Farrelly: Absolutely. White Wolf Press puts out several lines that feature strong female characters and take pains to mix up the genders in their game writing as well. They were one of the first game-makers to really incorporate women as players and not sex objects or token background characters. Other game manufacturers have followed suit. The marketing aspect? That can be a bit less...evolved. You still have exaggerated female forms as the norm and bad gender stereotypes in the writing.
GB: What titles are popular with girls/women and are these titles just as popular with males?
Farrelly: "World of Warcraft" is enormous and filled with female players. It is an online and offline game, with a card game as well. White Wolf "monster" games like "Vampire: The Requiem" and "Changeling: The Lost" also draw big numbers.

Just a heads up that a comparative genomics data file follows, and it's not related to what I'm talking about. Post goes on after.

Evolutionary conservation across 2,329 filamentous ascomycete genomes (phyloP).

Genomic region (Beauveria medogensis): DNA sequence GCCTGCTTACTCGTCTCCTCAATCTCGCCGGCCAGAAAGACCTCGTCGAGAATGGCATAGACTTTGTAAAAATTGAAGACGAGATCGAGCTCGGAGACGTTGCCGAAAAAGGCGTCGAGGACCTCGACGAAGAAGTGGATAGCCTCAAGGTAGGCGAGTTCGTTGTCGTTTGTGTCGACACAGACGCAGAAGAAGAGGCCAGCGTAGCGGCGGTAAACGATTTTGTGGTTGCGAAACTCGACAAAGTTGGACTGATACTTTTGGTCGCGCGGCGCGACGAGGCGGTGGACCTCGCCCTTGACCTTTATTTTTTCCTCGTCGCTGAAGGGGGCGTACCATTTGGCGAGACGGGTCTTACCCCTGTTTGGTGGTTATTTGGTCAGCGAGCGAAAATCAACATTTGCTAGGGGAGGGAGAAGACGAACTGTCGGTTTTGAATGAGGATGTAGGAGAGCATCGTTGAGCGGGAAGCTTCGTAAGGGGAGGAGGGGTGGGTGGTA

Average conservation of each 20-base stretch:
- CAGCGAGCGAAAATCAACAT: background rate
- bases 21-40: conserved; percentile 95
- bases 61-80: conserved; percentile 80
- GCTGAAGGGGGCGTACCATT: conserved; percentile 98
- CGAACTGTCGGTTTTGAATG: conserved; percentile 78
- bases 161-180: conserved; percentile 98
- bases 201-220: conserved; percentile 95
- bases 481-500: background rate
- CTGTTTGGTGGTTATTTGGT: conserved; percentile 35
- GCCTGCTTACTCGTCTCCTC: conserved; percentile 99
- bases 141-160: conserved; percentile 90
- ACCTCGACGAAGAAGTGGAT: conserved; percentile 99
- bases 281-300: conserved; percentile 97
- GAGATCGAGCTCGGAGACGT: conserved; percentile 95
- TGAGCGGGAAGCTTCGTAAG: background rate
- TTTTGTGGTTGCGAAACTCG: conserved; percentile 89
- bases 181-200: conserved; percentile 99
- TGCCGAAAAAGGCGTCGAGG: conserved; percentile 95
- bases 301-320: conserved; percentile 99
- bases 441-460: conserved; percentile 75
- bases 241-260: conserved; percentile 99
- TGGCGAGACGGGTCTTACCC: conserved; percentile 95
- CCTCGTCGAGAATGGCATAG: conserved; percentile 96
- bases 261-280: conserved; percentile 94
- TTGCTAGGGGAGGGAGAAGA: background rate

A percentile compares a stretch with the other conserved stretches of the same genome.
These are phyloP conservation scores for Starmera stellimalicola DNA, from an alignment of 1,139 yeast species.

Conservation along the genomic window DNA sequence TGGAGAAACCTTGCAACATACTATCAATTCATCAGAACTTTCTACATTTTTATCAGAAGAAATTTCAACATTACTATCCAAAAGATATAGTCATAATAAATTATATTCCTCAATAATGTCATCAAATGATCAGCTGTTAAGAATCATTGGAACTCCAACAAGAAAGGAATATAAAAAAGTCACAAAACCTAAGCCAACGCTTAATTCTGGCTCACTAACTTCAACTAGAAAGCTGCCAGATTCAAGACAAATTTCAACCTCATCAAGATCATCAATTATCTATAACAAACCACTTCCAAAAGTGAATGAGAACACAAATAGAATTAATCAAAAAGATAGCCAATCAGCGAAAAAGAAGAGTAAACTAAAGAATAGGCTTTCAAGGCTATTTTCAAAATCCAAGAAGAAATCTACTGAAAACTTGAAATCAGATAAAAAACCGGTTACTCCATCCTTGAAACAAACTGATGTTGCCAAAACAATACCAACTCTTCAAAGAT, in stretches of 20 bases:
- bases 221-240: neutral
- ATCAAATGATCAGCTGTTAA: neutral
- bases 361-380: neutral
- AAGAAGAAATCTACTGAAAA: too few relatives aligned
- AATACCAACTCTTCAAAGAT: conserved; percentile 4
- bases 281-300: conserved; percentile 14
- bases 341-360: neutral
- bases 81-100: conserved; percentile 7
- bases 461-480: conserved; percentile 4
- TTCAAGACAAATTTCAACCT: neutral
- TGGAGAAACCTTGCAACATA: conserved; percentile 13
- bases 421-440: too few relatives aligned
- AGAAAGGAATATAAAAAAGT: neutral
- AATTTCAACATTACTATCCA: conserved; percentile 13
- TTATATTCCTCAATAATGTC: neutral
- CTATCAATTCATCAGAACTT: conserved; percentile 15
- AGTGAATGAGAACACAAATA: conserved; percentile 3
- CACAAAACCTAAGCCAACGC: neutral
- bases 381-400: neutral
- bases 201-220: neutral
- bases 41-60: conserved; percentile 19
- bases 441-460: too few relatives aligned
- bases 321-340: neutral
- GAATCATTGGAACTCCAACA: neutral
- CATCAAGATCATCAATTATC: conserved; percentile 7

GB: Are gamer girls also involved in video games to the same extent?
Farrelly: Again, I can't understate "World of Warcraft". When we started out we thought about focusing just on Live-Action role-playing, but our focused broadened as we saw just how many women are involved with all aspects of gaming. Video games in general are a shifting market too. The Wii was a game-changer, making games more accessible and more social as well. It wasn't just about kill combos in "God of War" ... not that there's anything wrong with that, you could invite friends over to bowl or play tennis in a more active way. One of our partners, our cinematographer (and another of 812 co-owners) Melissa Dunn, would sneak in games of tennis and golf on the Wii I own during lulls in our meetings.